Estrella Elias

Our home away from home!

We live right down the street of Notre Dame on the Island and saw this devastating event take place! We walk by it every day!
Our hearts may be heavy but our minds are resolut to make good from something sad! I took this photo exactly one week prior to the fire! We have 10 more months of a total of 23 months here in Paris!

Renée Wood Packer

My most precious memory.

One grey July morning in 2013, I was staying in an apartment opposite Notre Dame. I had awoken earlier than usual that morning and stood at the window and stared at the beautiful Cathedral and the deserted square in front. Without thinking, I dressed quickly and left the apartment, and my sleeping husband, and crossed the bridge. I stood and looked up at the Cathedral and then I saw a man by the side door and walked over to him. Struggling with my pitiful French, I asked him if it would be possible to go inside, although I knew the Cathedral was closed to the public at that hour (7:10am). He opened his arms wide, smiled and told me I was very welcome!

I stepped inside that hushed, stunning Cathedral, devoid of people, and stood transfixed. The beauty, the peace, the magnificence of that hallowed building just overwhelmed me. I tiptoed around, afraid to make any noise (I don’t know why) and craned my neck upwards to admire the windows, the ceiling, the columns; somehow I felt this huge stone building was embracing my very soul. I sat on a chair beside one of the stone columns, unaware of how the time was passing and suddenly realized I was not alone any more; other people were walking quietly into the Cathedral to attend Mass. I did not move. The Priest, who must have been there all the time unbeknownst to me, began the Mass and I closed my eyes and listened to the muffled voices chanting the responses . Finally, I arose and crept out as silently as I could. Outside, blinking in the unaccustomed daylight, I saw that a line of tourists had formed.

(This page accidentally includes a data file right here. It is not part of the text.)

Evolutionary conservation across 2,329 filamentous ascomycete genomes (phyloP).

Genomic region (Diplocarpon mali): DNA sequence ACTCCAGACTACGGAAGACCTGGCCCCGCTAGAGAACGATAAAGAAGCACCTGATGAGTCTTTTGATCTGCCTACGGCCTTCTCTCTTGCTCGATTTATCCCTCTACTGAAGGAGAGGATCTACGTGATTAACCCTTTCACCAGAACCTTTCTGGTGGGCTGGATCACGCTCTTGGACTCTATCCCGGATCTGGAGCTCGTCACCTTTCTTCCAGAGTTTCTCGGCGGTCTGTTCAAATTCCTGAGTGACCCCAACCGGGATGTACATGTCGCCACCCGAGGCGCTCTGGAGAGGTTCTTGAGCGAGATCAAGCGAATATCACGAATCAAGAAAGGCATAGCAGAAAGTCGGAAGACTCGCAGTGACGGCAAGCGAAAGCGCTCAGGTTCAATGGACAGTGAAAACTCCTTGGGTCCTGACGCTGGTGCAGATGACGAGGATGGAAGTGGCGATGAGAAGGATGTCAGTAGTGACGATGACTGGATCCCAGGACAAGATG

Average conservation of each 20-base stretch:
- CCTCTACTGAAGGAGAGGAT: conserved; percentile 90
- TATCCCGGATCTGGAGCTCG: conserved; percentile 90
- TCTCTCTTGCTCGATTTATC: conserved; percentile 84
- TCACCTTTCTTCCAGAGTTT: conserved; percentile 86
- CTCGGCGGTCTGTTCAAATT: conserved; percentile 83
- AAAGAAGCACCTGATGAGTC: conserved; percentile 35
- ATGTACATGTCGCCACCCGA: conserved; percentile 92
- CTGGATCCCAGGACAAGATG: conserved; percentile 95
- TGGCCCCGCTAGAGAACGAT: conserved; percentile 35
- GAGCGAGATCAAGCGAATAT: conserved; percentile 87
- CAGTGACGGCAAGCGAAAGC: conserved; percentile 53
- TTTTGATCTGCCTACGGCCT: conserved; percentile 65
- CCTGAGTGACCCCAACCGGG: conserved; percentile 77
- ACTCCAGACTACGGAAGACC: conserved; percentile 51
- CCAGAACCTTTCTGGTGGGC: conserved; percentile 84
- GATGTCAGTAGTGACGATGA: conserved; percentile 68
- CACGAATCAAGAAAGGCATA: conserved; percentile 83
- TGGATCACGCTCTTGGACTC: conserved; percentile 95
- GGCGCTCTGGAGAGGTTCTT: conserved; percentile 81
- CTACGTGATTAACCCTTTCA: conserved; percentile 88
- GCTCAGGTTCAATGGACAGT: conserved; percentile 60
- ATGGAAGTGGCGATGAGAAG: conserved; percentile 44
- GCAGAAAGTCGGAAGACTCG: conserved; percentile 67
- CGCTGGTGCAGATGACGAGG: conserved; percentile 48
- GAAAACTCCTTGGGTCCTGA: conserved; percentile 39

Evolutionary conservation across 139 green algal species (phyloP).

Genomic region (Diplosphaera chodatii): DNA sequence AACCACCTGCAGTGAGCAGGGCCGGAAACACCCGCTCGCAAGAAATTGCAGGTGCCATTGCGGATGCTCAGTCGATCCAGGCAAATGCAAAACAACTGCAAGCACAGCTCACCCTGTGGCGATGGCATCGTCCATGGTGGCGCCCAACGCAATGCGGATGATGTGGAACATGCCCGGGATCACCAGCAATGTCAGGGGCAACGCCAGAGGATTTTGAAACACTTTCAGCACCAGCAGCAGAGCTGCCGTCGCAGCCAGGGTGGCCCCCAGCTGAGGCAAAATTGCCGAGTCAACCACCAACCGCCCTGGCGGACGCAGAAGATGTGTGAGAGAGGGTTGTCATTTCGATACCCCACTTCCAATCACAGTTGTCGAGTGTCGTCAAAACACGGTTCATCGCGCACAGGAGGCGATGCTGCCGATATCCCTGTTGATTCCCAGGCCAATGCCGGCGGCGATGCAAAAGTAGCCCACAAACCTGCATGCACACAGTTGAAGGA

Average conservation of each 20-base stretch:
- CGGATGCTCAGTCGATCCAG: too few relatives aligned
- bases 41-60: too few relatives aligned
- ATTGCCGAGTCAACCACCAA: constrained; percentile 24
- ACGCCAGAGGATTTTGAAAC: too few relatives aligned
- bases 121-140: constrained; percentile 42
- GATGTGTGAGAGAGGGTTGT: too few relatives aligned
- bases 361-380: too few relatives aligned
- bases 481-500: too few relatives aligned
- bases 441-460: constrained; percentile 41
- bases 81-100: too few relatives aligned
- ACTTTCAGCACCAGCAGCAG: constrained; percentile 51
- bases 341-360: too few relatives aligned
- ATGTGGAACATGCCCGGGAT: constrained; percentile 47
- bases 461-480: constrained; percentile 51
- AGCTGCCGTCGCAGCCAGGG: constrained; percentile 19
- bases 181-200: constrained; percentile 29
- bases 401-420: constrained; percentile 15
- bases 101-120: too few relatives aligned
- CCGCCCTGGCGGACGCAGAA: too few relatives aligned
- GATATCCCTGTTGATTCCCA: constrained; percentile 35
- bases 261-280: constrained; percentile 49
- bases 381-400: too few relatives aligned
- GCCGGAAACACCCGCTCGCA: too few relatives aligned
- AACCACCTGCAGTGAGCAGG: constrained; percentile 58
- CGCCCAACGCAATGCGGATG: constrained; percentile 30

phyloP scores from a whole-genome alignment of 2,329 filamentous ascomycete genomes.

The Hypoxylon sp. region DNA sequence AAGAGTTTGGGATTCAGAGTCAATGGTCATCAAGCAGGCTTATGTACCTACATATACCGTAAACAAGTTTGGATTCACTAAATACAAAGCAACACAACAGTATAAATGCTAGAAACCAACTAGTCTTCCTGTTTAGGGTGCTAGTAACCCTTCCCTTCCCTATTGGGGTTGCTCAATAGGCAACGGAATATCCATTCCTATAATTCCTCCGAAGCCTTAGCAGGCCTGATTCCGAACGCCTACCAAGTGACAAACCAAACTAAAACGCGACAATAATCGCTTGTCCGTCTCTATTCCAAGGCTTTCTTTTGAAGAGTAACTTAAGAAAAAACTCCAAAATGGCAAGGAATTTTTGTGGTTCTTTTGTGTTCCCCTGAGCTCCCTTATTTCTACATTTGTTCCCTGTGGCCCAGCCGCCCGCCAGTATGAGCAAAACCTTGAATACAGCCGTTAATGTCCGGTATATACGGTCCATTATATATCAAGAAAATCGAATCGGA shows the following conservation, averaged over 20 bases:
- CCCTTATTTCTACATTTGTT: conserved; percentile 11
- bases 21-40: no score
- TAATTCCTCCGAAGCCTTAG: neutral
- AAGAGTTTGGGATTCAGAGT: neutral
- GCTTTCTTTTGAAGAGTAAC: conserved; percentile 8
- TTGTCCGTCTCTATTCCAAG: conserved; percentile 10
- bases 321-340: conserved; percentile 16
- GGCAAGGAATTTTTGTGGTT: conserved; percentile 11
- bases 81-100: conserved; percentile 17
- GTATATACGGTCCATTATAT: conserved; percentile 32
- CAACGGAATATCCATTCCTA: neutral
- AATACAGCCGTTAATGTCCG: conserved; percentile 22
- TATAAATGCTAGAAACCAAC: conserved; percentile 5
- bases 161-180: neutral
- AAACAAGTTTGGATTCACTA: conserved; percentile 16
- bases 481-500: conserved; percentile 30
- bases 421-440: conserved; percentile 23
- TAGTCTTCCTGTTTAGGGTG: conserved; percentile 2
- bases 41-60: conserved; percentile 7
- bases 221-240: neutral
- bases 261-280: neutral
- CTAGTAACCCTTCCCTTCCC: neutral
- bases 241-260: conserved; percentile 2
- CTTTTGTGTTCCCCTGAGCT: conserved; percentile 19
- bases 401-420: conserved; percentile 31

My precious moment of solitude was over and I walked slowly and thoughtfully back to the apartment my heart soaring .

I will never forget the morning when I was alone inside that beautiful Cathedral and was overcome by peace, awe, and … sheer happiness.

Sandra Newell

French student recalls visit

I am a French teacher here in the U.S. and many years ago I brought a group of students to France. One of those students just messaged me to tell me how grateful she was to have seen Notre Dame back then, because of the fire. I hope they can rebuild it and am grateful that it did not completely burn to the ground.

Sue-Ellen Kelly

That celestial ship

With no roof and no spire, Notre Dame is now an earthly object, tied down to the ground. And the flying buttresses no longer serve as the knots that keep the celestial ship from floating back to heaven.
The destructions caused by the fire make us see what makes Notre Dame so super-natural.
Let a roof and a spire and the effect-creating disciples return quickly please.

Alexandre (Discover Walks)

Notre Dame Fire

I think it is sad that it caught on fire. Many people say that it is just a building. However, it is a place where people worship. It is also history made over 850 years ago. I am glad it did not burn down.


Our recent visit to Paris April 2019

Nothing will dampen the beauty and grandeur of this grand dame . The Notre Dame will be restored to its former glory. The project will need the time, the skill and the patience of experts globally to ensure the work is executed to the standard the Notre Dame deserves.


A tragedy.

We spent months planning a trip to Europe, including a week in Paris. This is such a long way from our home in New Zealand. We had booked a skip-the-line tour of Notre Dame, and were devastated when we saw the fire on tv, only about a week before our holiday started. If we can visit Paris again, Notre Dame will be the first place we visit!

Lester Steel

Always In Our Hearts

I never truly appreciated this place until I turned on the television one day and saw it burning. I’ve never been to Paris, and it’s likely I never will, but I will always remember it. Even if they rebuild it, it won’t be the same. Always in our hearts.

J. Livingston

Notre Dame from a chimera’s POV

On my first visit to Paris, I went to ND on my first full day and walked to the top of the North tower where I took this photo. For the rest of my stay in Paris, I was limping due to straining a hip muscle on the walk up. It was worth it. Magical.

Armen Pandola itsjustamovie.com